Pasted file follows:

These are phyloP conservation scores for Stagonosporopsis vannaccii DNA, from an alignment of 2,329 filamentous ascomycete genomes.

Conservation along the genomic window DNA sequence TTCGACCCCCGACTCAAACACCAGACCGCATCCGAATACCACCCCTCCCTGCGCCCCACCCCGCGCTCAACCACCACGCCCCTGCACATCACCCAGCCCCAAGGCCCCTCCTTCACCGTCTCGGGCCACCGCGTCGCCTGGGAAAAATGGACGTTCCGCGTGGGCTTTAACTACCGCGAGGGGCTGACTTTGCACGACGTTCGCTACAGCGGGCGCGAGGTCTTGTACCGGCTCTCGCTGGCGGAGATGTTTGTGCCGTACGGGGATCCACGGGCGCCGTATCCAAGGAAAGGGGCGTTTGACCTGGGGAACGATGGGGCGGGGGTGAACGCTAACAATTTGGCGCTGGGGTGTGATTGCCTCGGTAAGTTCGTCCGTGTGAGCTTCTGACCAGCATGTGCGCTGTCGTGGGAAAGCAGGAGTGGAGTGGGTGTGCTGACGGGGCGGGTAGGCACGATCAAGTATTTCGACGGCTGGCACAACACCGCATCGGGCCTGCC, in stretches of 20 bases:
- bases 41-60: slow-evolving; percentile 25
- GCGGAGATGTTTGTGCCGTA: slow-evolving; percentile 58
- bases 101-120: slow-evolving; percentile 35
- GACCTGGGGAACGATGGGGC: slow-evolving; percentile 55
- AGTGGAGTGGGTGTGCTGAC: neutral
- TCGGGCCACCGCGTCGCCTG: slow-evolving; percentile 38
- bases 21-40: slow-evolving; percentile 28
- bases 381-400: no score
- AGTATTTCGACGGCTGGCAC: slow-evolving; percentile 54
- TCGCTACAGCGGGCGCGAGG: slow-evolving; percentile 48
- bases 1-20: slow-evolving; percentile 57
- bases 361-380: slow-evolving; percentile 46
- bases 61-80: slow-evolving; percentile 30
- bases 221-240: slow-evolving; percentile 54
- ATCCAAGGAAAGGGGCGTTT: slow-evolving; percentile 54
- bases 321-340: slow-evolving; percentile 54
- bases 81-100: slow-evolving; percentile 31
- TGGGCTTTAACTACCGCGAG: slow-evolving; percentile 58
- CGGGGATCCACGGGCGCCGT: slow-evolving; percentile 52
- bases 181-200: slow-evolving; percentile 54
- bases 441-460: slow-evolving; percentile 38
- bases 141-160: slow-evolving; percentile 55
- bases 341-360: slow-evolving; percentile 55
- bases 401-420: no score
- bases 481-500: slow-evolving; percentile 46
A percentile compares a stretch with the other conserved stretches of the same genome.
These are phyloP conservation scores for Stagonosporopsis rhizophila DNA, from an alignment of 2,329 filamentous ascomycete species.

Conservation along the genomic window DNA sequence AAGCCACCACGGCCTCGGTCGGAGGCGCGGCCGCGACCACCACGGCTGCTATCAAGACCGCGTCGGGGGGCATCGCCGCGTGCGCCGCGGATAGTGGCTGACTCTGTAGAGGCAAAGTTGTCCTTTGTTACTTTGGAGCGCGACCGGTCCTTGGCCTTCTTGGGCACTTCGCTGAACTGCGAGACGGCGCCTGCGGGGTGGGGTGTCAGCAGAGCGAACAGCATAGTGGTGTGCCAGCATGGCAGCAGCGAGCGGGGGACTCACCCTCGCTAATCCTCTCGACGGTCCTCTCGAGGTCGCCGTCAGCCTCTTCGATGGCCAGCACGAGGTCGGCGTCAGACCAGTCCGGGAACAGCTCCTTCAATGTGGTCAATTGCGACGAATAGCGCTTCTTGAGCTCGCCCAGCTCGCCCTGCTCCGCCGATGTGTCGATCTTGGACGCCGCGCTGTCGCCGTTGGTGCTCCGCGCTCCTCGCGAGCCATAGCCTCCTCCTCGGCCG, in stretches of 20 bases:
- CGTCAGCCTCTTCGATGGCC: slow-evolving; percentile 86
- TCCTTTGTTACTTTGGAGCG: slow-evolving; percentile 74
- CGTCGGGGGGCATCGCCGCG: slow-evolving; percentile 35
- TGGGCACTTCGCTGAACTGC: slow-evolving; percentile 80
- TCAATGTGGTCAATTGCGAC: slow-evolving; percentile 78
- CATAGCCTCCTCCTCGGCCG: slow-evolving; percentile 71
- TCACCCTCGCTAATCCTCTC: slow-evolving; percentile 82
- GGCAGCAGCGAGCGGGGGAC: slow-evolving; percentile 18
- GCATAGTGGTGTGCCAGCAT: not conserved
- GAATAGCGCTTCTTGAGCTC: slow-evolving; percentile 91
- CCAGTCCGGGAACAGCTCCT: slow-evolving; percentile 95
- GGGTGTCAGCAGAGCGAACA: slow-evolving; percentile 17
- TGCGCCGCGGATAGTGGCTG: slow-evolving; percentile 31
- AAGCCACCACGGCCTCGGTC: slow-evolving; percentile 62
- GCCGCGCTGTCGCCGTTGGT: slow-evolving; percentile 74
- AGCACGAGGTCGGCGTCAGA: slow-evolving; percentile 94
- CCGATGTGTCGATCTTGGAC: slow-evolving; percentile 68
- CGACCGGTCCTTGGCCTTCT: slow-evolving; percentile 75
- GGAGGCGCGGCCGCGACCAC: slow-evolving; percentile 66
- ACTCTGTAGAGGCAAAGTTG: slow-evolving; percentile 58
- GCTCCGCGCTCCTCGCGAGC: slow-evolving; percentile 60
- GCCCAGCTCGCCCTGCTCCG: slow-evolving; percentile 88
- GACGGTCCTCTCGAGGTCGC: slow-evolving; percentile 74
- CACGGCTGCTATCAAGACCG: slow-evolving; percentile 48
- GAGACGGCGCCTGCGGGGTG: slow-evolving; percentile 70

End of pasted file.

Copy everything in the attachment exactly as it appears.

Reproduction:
These are phyloP conservation scores for Stagonosporopsis vannaccii DNA, from an alignment of 2,329 filamentous ascomycete genomes.

Conservation along the genomic window DNA sequence TTCGACCCCCGACTCAAACACCAGACCGCATCCGAATACCACCCCTCCCTGCGCCCCACCCCGCGCTCAACCACCACGCCCCTGCACATCACCCAGCCCCAAGGCCCCTCCTTCACCGTCTCGGGCCACCGCGTCGCCTGGGAAAAATGGACGTTCCGCGTGGGCTTTAACTACCGCGAGGGGCTGACTTTGCACGACGTTCGCTACAGCGGGCGCGAGGTCTTGTACCGGCTCTCGCTGGCGGAGATGTTTGTGCCGTACGGGGATCCACGGGCGCCGTATCCAAGGAAAGGGGCGTTTGACCTGGGGAACGATGGGGCGGGGGTGAACGCTAACAATTTGGCGCTGGGGTGTGATTGCCTCGGTAAGTTCGTCCGTGTGAGCTTCTGACCAGCATGTGCGCTGTCGTGGGAAAGCAGGAGTGGAGTGGGTGTGCTGACGGGGCGGGTAGGCACGATCAAGTATTTCGACGGCTGGCACAACACCGCATCGGGCCTGCC, in stretches of 20 bases:
- bases 41-60: slow-evolving; percentile 25
- GCGGAGATGTTTGTGCCGTA: slow-evolving; percentile 58
- bases 101-120: slow-evolving; percentile 35
- GACCTGGGGAACGATGGGGC: slow-evolving; percentile 55
- AGTGGAGTGGGTGTGCTGAC: neutral
- TCGGGCCACCGCGTCGCCTG: slow-evolving; percentile 38
- bases 21-40: slow-evolving; percentile 28
- bases 381-400: no score
- AGTATTTCGACGGCTGGCAC: slow-evolving; percentile 54
- TCGCTACAGCGGGCGCGAGG: slow-evolving; percentile 48
- bases 1-20: slow-evolving; percentile 57
- bases 361-380: slow-evolving; percentile 46
- bases 61-80: slow-evolving; percentile 30
- bases 221-240: slow-evolving; percentile 54
- ATCCAAGGAAAGGGGCGTTT: slow-evolving; percentile 54
- bases 321-340: slow-evolving; percentile 54
- bases 81-100: slow-evolving; percentile 31
- TGGGCTTTAACTACCGCGAG: slow-evolving; percentile 58
- CGGGGATCCACGGGCGCCGT: slow-evolving; percentile 52
- bases 181-200: slow-evolving; percentile 54
- bases 441-460: slow-evolving; percentile 38
- bases 141-160: slow-evolving; percentile 55
- bases 341-360: slow-evolving; percentile 55
- bases 401-420: no score
- bases 481-500: slow-evolving; percentile 46
A percentile compares a stretch with the other conserved stretches of the same genome.
These are phyloP conservation scores for Stagonosporopsis rhizophila DNA, from an alignment of 2,329 filamentous ascomycete species.

Conservation along the genomic window DNA sequence AAGCCACCACGGCCTCGGTCGGAGGCGCGGCCGCGACCACCACGGCTGCTATCAAGACCGCGTCGGGGGGCATCGCCGCGTGCGCCGCGGATAGTGGCTGACTCTGTAGAGGCAAAGTTGTCCTTTGTTACTTTGGAGCGCGACCGGTCCTTGGCCTTCTTGGGCACTTCGCTGAACTGCGAGACGGCGCCTGCGGGGTGGGGTGTCAGCAGAGCGAACAGCATAGTGGTGTGCCAGCATGGCAGCAGCGAGCGGGGGACTCACCCTCGCTAATCCTCTCGACGGTCCTCTCGAGGTCGCCGTCAGCCTCTTCGATGGCCAGCACGAGGTCGGCGTCAGACCAGTCCGGGAACAGCTCCTTCAATGTGGTCAATTGCGACGAATAGCGCTTCTTGAGCTCGCCCAGCTCGCCCTGCTCCGCCGATGTGTCGATCTTGGACGCCGCGCTGTCGCCGTTGGTGCTCCGCGCTCCTCGCGAGCCATAGCCTCCTCCTCGGCCG, in stretches of 20 bases:
- CGTCAGCCTCTTCGATGGCC: slow-evolving; percentile 86
- TCCTTTGTTACTTTGGAGCG: slow-evolving; percentile 74
- CGTCGGGGGGCATCGCCGCG: slow-evolving; percentile 35
- TGGGCACTTCGCTGAACTGC: slow-evolving; percentile 80
- TCAATGTGGTCAATTGCGAC: slow-evolving; percentile 78
- CATAGCCTCCTCCTCGGCCG: slow-evolving; percentile 71
- TCACCCTCGCTAATCCTCTC: slow-evolving; percentile 82
- GGCAGCAGCGAGCGGGGGAC: slow-evolving; percentile 18
- GCATAGTGGTGTGCCAGCAT: not conserved
- GAATAGCGCTTCTTGAGCTC: slow-evolving; percentile 91
- CCAGTCCGGGAACAGCTCCT: slow-evolving; percentile 95
- GGGTGTCAGCAGAGCGAACA: slow-evolving; percentile 17
- TGCGCCGCGGATAGTGGCTG: slow-evolving; percentile 31
- AAGCCACCACGGCCTCGGTC: slow-evolving; percentile 62
- GCCGCGCTGTCGCCGTTGGT: slow-evolving; percentile 74
- AGCACGAGGTCGGCGTCAGA: slow-evolving; percentile 94
- CCGATGTGTCGATCTTGGAC: slow-evolving; percentile 68
- CGACCGGTCCTTGGCCTTCT: slow-evolving; percentile 75
- GGAGGCGCGGCCGCGACCAC: slow-evolving; percentile 66
- ACTCTGTAGAGGCAAAGTTG: slow-evolving; percentile 58
- GCTCCGCGCTCCTCGCGAGC: slow-evolving; percentile 60
- GCCCAGCTCGCCCTGCTCCG: slow-evolving; percentile 88
- GACGGTCCTCTCGAGGTCGC: slow-evolving; percentile 74
- CACGGCTGCTATCAAGACCG: slow-evolving; percentile 48
- GAGACGGCGCCTGCGGGGTG: slow-evolving; percentile 70